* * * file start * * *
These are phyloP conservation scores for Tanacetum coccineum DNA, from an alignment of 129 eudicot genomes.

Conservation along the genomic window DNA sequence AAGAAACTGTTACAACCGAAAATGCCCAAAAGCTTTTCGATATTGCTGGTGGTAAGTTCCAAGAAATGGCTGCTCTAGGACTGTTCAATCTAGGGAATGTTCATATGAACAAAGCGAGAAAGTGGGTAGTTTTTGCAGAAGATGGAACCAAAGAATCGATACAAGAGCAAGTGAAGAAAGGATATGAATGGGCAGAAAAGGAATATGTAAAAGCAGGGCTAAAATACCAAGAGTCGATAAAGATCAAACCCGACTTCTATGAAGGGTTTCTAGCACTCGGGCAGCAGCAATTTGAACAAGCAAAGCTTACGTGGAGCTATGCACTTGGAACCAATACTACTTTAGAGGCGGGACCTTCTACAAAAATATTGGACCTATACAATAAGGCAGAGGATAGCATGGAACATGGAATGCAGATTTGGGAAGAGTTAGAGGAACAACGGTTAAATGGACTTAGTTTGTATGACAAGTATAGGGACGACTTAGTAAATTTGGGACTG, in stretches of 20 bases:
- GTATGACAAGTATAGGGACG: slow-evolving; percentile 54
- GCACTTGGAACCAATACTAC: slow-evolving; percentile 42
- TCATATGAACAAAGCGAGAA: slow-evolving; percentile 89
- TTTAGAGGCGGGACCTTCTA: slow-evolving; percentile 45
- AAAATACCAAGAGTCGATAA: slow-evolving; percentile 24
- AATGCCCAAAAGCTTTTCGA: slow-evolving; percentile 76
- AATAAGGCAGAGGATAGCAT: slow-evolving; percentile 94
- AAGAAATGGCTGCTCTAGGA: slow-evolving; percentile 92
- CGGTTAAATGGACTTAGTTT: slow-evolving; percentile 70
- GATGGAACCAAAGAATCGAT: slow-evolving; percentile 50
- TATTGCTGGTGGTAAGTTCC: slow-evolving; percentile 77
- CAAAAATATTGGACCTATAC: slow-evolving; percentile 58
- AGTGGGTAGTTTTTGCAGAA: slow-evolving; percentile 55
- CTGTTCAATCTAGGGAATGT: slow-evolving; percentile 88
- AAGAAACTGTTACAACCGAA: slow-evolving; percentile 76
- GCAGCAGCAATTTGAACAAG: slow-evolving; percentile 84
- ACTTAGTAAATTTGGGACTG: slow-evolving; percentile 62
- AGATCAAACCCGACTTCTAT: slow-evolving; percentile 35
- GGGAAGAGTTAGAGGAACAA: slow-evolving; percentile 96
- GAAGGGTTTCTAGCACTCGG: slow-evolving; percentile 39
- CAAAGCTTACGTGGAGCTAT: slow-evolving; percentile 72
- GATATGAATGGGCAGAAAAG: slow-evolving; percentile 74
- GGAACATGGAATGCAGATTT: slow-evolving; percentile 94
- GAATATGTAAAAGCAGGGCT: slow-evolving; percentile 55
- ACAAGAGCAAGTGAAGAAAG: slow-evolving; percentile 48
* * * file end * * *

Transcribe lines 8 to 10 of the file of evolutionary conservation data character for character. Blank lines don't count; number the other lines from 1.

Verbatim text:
- AATGCCCAAAAGCTTTTCGA: slow-evolving; percentile 76
- AATAAGGCAGAGGATAGCAT: slow-evolving; percentile 94
- AAGAAATGGCTGCTCTAGGA: slow-evolving; percentile 92